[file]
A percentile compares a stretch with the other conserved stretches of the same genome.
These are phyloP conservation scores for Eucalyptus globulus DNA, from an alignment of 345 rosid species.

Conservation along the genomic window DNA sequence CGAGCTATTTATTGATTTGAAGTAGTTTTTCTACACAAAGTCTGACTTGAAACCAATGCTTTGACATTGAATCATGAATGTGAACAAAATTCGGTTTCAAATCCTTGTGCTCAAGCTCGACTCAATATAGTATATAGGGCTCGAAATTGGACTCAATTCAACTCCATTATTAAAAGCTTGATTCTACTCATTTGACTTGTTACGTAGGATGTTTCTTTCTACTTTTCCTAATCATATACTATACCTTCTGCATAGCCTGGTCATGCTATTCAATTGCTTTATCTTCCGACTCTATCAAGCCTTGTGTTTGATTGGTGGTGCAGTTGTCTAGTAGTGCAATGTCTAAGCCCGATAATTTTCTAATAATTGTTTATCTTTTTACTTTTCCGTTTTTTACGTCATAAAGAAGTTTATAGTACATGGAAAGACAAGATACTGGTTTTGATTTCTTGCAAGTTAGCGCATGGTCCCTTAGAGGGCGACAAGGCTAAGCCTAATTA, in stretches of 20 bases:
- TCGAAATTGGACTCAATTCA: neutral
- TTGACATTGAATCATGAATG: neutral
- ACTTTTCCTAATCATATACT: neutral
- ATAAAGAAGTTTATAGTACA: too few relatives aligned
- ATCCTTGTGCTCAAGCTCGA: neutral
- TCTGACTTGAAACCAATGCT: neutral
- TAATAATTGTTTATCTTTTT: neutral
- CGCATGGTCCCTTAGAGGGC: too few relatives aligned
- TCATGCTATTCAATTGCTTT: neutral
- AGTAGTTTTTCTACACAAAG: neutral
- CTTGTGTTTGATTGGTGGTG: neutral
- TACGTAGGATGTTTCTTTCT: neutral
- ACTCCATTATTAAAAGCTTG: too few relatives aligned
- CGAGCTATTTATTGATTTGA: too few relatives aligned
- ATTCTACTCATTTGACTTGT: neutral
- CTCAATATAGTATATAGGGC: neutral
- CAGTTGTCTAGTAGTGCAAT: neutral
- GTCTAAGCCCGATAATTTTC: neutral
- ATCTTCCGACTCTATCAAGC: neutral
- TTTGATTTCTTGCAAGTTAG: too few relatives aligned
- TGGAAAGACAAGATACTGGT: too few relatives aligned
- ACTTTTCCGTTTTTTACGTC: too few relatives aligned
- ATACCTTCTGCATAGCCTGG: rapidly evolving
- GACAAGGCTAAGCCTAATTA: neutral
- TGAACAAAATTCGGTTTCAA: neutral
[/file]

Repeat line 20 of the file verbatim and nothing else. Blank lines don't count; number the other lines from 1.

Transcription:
- CAGTTGTCTAGTAGTGCAAT: neutral